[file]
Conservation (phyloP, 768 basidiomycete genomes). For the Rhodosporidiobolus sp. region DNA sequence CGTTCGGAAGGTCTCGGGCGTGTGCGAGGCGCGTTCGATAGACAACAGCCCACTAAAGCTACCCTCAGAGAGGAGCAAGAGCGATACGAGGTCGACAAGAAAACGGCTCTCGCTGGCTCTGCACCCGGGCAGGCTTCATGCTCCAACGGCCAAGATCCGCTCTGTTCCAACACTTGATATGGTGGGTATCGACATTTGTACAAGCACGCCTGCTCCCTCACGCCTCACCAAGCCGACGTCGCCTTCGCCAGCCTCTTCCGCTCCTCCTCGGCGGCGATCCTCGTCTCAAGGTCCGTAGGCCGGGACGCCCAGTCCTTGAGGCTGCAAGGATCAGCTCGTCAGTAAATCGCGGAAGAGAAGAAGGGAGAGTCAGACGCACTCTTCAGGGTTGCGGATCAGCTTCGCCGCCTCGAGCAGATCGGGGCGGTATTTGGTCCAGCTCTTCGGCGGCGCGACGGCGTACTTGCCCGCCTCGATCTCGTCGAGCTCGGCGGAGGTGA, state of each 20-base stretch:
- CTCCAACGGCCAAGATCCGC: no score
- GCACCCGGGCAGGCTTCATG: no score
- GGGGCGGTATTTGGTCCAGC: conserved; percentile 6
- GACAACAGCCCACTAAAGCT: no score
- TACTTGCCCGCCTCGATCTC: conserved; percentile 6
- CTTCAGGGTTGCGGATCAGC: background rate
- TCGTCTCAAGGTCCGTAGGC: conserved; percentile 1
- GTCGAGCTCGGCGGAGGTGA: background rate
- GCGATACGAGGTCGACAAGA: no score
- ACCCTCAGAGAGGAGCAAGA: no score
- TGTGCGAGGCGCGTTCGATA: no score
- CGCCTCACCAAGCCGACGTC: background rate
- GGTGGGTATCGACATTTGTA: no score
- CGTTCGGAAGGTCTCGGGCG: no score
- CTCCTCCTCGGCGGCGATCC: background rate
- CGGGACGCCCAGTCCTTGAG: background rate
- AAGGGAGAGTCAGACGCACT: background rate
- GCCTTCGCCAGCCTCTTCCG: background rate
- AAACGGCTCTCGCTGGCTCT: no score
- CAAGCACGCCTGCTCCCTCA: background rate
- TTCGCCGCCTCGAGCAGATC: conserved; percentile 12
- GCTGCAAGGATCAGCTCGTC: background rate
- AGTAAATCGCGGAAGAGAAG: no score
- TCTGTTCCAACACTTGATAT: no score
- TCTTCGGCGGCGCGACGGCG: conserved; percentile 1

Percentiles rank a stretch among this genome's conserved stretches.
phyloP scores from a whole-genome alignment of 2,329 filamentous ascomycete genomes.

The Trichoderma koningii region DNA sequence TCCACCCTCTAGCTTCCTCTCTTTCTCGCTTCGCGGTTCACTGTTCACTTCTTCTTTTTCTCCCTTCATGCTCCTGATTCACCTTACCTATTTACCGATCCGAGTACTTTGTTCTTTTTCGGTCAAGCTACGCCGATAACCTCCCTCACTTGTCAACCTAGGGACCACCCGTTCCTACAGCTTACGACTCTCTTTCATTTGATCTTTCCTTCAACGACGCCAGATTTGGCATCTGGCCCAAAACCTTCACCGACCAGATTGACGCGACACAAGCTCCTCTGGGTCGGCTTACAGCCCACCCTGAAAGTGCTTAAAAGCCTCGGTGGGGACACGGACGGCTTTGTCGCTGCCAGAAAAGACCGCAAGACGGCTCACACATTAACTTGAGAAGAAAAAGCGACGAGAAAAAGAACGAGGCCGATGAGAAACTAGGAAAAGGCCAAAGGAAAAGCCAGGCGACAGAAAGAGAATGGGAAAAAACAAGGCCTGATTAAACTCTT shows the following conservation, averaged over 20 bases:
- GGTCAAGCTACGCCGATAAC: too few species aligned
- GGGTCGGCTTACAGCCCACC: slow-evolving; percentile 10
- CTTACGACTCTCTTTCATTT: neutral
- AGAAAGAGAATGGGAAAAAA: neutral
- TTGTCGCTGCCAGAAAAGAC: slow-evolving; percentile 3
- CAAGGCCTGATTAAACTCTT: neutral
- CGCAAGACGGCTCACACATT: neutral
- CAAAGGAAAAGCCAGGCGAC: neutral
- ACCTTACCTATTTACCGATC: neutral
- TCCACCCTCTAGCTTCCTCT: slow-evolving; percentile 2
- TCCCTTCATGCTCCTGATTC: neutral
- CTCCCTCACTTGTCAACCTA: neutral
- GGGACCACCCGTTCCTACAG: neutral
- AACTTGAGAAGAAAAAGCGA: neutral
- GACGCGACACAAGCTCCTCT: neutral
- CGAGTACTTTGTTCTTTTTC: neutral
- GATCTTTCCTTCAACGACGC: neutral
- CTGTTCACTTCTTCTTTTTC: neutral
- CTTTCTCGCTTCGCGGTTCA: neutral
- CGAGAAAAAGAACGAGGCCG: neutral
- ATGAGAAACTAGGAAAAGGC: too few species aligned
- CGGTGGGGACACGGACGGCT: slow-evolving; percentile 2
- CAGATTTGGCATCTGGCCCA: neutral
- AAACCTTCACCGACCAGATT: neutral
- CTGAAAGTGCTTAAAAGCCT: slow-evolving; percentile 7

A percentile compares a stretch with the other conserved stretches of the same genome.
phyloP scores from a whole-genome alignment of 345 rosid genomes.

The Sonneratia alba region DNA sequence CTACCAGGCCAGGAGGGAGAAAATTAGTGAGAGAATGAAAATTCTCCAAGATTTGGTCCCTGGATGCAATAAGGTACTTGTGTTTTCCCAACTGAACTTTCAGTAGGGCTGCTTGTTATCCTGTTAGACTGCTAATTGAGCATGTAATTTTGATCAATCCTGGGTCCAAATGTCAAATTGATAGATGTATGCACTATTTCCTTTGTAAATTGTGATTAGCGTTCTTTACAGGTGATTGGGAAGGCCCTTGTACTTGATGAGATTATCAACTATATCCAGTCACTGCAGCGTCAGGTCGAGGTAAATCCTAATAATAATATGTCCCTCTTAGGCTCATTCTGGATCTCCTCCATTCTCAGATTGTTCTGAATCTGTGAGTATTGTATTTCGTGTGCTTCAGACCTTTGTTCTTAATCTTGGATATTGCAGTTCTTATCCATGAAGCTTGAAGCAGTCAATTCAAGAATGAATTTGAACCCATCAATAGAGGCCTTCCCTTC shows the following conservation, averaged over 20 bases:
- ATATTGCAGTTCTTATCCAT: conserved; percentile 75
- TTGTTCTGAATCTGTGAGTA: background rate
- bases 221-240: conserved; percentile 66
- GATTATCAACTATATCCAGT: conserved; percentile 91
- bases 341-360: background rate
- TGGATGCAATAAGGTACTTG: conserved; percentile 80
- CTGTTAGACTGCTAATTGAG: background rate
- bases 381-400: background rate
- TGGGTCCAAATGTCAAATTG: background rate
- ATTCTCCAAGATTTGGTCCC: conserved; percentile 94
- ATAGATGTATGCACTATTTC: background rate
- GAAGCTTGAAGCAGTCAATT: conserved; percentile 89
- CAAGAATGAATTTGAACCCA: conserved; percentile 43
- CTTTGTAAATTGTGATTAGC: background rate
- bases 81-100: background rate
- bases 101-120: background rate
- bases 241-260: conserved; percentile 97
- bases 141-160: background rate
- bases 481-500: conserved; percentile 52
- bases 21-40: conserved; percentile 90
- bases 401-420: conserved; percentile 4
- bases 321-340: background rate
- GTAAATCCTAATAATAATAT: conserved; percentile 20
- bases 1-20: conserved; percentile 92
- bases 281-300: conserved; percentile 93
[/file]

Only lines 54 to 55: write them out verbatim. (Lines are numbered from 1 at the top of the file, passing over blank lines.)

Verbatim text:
- CTGAAAGTGCTTAAAAGCCT: slow-evolving; percentile 7

A percentile compares a stretch with the other conserved stretches of the same genome.